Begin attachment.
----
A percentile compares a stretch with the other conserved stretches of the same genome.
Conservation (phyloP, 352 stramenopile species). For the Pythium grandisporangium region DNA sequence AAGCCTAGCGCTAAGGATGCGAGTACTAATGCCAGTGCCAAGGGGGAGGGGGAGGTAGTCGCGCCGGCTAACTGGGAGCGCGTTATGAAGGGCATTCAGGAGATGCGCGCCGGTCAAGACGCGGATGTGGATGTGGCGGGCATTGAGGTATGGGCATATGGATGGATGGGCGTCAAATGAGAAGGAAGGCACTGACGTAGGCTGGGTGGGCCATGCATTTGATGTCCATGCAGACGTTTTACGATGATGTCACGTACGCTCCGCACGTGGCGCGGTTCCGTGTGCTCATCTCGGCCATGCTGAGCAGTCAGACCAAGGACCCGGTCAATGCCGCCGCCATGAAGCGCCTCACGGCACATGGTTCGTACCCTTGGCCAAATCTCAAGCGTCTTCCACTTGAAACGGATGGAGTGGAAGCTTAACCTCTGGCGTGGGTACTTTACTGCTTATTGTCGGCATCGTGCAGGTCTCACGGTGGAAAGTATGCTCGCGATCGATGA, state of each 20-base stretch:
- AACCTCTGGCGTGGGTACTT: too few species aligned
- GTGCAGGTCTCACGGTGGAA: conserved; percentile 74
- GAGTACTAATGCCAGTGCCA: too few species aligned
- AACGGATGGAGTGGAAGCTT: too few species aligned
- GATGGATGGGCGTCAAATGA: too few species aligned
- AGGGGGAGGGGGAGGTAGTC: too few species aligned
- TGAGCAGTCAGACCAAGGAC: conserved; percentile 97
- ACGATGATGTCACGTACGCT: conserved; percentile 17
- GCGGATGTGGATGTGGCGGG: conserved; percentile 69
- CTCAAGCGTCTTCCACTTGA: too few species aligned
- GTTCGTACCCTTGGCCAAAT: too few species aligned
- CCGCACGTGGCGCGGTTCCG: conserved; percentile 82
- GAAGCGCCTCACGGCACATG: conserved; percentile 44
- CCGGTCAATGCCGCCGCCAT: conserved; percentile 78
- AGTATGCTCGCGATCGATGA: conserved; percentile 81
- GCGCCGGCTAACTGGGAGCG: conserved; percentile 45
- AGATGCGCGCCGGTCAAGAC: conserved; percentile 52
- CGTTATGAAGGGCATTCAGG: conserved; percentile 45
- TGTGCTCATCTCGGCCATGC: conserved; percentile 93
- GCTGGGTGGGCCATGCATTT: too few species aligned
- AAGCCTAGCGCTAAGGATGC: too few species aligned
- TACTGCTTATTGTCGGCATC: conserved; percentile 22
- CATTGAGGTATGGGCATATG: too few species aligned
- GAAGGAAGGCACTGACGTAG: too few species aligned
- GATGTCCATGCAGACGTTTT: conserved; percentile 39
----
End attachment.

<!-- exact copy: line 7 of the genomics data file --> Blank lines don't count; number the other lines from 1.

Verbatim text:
- GATGGATGGGCGTCAAATGA: too few species aligned